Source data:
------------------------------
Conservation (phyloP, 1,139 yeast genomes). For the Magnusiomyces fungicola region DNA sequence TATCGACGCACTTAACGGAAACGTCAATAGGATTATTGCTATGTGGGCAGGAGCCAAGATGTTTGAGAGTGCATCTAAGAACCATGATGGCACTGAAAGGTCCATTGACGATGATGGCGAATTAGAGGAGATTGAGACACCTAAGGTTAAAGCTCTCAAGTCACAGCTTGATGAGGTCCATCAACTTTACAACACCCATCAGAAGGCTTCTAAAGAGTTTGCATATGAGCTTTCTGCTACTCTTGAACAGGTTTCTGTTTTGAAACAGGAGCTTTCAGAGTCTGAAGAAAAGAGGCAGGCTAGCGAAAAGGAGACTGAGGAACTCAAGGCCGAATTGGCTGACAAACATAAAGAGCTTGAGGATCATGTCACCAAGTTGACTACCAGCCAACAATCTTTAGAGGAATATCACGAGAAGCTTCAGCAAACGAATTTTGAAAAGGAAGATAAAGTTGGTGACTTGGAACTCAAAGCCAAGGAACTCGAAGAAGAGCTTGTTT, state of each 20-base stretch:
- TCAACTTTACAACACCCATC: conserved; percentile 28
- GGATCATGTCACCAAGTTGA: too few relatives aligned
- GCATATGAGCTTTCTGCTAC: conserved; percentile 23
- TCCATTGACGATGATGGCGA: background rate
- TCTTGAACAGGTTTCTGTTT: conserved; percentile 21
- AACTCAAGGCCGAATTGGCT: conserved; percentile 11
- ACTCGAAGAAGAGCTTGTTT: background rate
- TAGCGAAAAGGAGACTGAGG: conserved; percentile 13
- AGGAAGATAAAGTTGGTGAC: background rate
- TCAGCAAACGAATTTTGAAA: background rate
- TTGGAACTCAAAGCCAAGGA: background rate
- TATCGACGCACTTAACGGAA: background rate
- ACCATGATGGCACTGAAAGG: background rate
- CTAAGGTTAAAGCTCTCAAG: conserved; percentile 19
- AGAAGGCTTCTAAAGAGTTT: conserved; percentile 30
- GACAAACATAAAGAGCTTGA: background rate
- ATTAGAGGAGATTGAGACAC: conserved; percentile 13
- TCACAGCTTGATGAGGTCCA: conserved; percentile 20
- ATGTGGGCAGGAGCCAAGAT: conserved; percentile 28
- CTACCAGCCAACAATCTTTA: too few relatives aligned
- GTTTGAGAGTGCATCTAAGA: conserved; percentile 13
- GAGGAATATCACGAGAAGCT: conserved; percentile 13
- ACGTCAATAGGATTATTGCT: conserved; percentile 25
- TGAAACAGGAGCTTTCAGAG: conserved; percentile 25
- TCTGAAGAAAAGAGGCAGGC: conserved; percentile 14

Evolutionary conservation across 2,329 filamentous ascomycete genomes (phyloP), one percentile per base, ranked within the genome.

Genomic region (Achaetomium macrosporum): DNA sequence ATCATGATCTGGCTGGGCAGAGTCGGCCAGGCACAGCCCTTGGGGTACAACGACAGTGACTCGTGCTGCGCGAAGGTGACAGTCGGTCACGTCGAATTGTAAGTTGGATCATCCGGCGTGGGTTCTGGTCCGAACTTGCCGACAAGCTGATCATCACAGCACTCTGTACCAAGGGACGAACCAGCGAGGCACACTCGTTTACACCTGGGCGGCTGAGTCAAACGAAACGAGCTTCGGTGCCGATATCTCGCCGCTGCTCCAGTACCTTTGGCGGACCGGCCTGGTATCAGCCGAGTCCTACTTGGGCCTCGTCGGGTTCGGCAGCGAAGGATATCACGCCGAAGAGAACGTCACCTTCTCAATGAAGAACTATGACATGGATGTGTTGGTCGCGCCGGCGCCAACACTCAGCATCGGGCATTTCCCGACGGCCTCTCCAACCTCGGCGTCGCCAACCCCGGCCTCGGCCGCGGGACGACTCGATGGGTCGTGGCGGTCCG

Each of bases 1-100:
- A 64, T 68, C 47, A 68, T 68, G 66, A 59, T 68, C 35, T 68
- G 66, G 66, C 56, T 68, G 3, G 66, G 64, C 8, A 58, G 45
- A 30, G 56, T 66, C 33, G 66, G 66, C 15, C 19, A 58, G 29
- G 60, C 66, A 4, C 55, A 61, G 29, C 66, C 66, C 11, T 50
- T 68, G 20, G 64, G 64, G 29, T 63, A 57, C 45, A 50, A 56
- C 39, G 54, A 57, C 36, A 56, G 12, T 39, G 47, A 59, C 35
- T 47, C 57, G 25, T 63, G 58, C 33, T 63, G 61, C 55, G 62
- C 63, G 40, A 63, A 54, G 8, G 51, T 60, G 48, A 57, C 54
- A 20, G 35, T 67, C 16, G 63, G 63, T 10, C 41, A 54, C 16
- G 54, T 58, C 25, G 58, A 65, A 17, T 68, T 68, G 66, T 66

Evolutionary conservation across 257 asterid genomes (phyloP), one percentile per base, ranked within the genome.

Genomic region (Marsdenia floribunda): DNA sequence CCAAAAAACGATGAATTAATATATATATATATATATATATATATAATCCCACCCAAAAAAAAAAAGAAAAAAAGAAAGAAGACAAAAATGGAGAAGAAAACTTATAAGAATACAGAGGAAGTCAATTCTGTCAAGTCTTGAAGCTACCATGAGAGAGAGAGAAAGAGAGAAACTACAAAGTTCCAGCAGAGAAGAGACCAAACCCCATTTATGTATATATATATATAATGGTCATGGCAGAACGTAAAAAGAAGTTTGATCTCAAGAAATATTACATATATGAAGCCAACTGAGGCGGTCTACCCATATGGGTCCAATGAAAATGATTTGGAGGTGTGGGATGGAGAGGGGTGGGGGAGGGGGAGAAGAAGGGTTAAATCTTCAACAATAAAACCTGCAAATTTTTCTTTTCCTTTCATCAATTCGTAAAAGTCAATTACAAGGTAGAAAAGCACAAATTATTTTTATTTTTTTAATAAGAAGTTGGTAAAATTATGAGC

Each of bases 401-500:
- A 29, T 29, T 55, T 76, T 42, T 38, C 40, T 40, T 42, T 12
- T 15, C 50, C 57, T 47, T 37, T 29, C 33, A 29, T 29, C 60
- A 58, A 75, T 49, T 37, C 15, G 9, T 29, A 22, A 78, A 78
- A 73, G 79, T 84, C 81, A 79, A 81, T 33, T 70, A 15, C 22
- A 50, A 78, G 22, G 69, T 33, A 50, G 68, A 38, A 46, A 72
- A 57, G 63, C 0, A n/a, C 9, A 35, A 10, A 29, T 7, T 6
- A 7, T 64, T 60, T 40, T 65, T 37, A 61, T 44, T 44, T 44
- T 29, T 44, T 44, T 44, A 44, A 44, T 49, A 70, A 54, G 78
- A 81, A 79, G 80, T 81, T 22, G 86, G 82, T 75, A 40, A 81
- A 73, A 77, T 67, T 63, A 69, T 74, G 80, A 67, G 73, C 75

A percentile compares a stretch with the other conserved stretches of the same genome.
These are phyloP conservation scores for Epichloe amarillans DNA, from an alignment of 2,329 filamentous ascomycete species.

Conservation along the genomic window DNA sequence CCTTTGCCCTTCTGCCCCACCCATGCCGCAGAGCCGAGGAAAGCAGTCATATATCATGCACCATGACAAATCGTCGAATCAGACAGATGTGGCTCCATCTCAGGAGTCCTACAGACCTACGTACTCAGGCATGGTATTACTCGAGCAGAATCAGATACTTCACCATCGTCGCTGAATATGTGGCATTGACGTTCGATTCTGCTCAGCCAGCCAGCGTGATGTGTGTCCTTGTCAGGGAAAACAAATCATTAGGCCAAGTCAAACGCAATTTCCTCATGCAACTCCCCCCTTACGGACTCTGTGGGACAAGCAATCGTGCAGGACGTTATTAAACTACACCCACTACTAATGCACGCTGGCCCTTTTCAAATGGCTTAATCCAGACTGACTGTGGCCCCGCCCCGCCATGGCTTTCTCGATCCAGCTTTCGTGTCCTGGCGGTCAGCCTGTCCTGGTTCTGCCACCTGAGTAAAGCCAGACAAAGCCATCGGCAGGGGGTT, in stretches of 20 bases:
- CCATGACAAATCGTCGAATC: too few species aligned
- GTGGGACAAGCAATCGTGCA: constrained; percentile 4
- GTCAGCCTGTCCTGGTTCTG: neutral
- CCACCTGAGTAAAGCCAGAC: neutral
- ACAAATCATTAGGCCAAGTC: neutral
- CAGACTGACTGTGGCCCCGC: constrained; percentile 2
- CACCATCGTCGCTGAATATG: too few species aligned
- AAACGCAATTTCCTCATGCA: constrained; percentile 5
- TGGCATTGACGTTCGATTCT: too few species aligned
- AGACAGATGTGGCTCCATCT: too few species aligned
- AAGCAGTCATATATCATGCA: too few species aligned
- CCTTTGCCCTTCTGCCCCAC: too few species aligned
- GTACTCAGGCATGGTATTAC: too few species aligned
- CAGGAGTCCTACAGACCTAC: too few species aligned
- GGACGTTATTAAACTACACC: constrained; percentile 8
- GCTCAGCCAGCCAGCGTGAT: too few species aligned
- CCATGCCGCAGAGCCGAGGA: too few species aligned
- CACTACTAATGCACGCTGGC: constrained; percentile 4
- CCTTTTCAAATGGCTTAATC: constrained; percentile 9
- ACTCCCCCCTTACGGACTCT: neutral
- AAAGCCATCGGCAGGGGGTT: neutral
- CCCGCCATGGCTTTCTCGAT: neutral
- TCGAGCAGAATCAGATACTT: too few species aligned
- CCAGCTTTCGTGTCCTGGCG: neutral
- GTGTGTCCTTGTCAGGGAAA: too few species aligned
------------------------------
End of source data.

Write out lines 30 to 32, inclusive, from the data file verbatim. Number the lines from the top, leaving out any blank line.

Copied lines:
- A 64, T 68, C 47, A 68, T 68, G 66, A 59, T 68, C 35, T 68
- G 66, G 66, C 56, T 68, G 3, G 66, G 64, C 8, A 58, G 45
- A 30, G 56, T 66, C 33, G 66, G 66, C 15, C 19, A 58, G 29